Engineers at MIT & UMass Lowell have created a completely flat 1mm thick fisheye lens

Tips & Techniques

Love them or hate them (and many people hate them), we all know what fisheye lenses are. They look sort of like regular lenses, except they have a great big round bulbous element on the front that lets your camera’s sensor see in a super-wide field of view – typically around the 180° degree mark.

Well, not anymore. Now a team at MIT and University of Massachusetts Lowell have developed a new fisheye lens that’s completely flat. Its design is a type of “metalens” – a wafer-thin material with microscopic features to manipulate light in a way that traditional optics don’t. And it lets the lens shoot a 180° field of view with perfect sharpness.

The lens consists of just a single element, which is a 1 millimetre thick piece of glass. On one side it’s covered with tiny structures that scatter light in a very specific way so as to produce panoramic images in the same way that traditional fisheye lenses do. Interestingly, they say it works with the infrared part of the spectrum, although they also say that it can be modified to capture visible light as well.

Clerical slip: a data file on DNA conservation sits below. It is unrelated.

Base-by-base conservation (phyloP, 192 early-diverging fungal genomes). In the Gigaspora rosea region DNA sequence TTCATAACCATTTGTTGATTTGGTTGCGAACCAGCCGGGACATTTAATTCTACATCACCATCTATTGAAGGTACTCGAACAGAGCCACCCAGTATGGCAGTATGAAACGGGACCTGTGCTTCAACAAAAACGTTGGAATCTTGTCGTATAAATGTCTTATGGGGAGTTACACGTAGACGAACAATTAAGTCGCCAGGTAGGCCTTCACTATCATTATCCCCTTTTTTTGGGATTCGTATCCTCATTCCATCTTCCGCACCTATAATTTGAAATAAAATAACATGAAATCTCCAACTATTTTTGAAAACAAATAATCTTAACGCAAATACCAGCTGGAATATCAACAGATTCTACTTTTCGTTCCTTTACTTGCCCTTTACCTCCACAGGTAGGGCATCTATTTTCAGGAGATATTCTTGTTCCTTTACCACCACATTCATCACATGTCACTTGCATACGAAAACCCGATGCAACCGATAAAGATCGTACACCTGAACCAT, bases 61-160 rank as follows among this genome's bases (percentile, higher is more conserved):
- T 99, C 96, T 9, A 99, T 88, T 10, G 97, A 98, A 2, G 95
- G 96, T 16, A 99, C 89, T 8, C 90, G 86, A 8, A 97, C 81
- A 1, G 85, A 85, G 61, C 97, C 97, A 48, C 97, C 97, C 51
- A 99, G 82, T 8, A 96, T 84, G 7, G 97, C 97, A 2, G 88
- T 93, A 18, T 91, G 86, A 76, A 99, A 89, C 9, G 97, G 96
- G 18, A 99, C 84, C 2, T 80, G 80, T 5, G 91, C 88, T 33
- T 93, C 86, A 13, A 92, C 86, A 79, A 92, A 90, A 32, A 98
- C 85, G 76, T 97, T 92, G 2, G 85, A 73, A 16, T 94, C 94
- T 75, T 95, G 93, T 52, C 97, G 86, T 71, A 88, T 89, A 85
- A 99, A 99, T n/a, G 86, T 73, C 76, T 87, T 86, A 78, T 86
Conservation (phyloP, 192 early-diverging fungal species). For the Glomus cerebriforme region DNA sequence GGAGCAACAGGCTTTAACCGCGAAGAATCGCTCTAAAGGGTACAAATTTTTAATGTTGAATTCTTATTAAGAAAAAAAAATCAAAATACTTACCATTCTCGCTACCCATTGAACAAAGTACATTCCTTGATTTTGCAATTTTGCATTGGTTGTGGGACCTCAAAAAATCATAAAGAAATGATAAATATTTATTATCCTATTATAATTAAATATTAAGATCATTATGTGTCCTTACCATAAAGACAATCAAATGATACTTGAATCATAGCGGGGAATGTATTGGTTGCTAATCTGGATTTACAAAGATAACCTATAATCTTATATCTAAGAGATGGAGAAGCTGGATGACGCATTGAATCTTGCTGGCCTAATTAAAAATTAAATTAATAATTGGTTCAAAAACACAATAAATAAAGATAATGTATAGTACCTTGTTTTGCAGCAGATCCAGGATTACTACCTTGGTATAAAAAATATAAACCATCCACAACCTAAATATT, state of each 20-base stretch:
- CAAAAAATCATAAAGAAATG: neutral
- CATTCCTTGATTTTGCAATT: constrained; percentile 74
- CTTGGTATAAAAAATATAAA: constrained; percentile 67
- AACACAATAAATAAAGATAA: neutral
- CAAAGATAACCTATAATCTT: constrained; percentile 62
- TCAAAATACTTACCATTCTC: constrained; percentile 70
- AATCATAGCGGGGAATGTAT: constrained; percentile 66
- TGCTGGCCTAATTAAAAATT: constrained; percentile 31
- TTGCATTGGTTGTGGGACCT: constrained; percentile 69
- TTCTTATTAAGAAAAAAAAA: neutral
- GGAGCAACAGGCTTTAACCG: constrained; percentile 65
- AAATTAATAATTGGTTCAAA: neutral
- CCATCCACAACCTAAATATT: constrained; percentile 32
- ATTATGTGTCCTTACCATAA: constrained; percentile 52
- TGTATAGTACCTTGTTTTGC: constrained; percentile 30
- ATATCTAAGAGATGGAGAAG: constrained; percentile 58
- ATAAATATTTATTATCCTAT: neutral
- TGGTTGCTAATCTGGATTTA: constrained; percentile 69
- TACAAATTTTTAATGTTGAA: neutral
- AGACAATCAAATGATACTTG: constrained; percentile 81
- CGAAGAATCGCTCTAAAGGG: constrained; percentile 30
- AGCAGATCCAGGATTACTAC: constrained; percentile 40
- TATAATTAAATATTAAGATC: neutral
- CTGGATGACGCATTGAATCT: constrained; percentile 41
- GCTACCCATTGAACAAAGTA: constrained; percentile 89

It’s an interesting design, although it’s not something you’re likely to see coming to a DSLR or mirrorless camera any time soon. So, no, this is one crazy lens announcement Laowa probably won’t surprise us with… probably.

Being so small, though, and despite its potential scientific applications, once the technology starts getting into the hands of more people, we may potentially start seeing it pop up in things like smartphones, laptops, wearable cameras, action cameras and 360° cameras. In fact, for 360° cameras, this could go a long way towards removing the issue of the distance between two back-to-back cameras preventing accurate stitching with very close subjects.

For now, though, metalenses are largely still experimental. So, it’s unlikely we’ll see many of them come to mainstream consumer devices for a little while just yet. But, it’ll happen eventually.

You can read more about the flat fisheye lens over on the MIT website.

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